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Filial piety is a pillar of Chinese culture, and those who disobeyed, disrespected or treated their parents badly will suffer in the Eighth Chamber of Hell, called Intense Heating Hell. They’ll be crushed by heavy slabs, or thrown into a pit of fire.

The final chamber is called Ultimate Torment Hell. It’s not even Torment, it’s Ultimate. Crimes: Abortionists, men who raped young girls (apparently there are separate hells for rapists and rapists of young girls, the latter considered more severe?) and ‘those who enticed young men’… whatever that means.

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We’re almost at the end of the long and arduous journey. In the final Chamber, prisoners who have gone through their punishments will then be sorted to be reborn into the mortal realm. Even after punishments, if your sins are too severe, you might be reborn into an animal’s body in your next life. Else, you’ll become human again.

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Prisoners will drink a liquid called ‘Mang Po Tong’ (Blind Woman’s Soup). The Blind Woman is a figure who helps souls pass on to the next life. Her elixir will wipe out all your memories, so you won’t have any recollection of who you are in the past and can start afresh.

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Souls pass on through bridges into the mortal world. There are several categories that you can be reborn into, including Human, Mammal, Bird, Aquatic creatures (fish, turtles, etc) and Insects/invertebrate. The higher realm is of course, the Heavenly Realm resided by gods and deities.

…and that was the Journey to Enlightenment exhibit, although it was more a journey through hell.

I can’t say I agree with everything, but it’s not for me to judge. Different cultures/religions have different beliefs, and it pisses me off when someone says that one is better than the other. Understanding is more important than judging, I say.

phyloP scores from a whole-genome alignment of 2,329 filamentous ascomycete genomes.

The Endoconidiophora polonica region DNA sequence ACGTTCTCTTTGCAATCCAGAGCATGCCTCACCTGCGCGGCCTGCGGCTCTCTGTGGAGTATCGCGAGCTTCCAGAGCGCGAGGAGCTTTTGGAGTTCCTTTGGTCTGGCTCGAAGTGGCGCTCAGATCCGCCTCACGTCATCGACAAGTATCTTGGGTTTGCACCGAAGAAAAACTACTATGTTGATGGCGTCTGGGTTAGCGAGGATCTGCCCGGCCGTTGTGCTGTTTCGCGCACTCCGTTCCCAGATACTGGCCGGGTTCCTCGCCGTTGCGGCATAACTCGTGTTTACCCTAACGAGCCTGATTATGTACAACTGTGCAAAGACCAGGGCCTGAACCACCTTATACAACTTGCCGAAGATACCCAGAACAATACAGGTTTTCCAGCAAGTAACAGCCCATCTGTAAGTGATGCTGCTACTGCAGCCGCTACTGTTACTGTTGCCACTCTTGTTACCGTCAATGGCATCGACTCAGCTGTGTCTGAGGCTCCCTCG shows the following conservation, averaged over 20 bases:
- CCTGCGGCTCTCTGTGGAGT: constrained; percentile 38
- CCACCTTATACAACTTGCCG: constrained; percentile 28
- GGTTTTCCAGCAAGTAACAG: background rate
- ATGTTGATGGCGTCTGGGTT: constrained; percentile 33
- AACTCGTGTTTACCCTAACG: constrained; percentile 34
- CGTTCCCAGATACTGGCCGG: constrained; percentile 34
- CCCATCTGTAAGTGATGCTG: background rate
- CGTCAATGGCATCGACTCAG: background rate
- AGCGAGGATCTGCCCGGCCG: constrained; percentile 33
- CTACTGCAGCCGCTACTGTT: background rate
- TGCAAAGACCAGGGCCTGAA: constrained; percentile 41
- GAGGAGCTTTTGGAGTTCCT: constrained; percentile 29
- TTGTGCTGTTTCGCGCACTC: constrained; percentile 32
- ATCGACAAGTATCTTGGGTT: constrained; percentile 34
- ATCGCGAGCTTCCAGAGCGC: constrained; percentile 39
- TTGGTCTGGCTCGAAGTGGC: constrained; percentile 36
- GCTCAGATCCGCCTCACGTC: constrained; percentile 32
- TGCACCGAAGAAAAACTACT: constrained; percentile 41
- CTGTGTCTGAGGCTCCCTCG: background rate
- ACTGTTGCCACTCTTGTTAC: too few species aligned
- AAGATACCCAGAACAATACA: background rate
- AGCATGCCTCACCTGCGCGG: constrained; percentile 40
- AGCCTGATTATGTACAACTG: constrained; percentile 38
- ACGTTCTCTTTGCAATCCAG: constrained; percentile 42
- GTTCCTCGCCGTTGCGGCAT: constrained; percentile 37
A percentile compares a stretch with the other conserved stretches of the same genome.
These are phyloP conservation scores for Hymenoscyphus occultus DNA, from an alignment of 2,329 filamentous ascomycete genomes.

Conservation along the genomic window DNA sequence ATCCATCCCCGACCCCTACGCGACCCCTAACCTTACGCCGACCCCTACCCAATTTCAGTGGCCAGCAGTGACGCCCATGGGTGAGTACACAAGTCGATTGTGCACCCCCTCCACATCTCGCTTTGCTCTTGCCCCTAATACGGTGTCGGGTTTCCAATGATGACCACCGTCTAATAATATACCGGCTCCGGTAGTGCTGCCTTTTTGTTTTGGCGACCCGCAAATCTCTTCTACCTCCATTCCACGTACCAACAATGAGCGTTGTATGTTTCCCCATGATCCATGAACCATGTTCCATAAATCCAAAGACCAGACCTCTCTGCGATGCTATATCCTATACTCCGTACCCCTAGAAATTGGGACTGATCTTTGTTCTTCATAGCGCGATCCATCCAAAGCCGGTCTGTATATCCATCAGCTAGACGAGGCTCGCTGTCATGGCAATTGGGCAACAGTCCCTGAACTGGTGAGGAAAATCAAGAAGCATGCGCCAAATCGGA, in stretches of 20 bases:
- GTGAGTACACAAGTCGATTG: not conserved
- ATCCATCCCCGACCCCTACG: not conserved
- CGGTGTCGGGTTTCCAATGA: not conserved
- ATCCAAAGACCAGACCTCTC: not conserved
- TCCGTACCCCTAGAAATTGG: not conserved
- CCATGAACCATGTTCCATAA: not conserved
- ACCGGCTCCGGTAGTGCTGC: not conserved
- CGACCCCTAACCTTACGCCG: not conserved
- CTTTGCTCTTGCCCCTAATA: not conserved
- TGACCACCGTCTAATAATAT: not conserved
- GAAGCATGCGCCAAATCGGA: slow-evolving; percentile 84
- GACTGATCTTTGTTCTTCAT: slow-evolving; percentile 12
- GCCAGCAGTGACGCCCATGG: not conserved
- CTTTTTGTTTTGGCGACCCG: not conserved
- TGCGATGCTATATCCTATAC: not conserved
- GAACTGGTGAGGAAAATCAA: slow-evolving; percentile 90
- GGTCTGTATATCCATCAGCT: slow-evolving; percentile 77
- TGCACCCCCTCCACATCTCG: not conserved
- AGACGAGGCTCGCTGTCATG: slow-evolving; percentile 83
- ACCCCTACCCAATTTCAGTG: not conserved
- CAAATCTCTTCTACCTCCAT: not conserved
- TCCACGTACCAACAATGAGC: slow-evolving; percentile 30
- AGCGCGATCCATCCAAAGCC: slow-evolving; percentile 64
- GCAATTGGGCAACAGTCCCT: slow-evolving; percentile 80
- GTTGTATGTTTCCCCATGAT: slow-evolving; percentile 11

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Less trigger-ing pictures. Gorgeous mountain views.

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From Hell to Heaven – ‘Fairies’ on clouds, pulling a carriage in which the Heavenly Mother or Wong Mo is seated.The scene shows preparations for her birthday celebration, where all the gods and deities come together in heaven for a feast.

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Fook, Look,Sau – three deities that represents prosperity, wealth and status, and longevity.

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Wong Mo’s birthday always features giant peaches, which grow in heaven and promises longevity. In Journey to the West, Sun Wukong the monkey wreaks havoc when he steals into the garden and ate all the peaches meant for Wong Mo’s birthday celebration.

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Part of the temple complex.

Chin Swee Cave Temple is a great place to visit for the views, culture and architecture. Entrance is free, but donations are welcome. If you stay at their accommodations, the money is donated to charity.

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Author: Luna

Bibliophile/foodie. Drop me a line at erisgoesto@gmail.com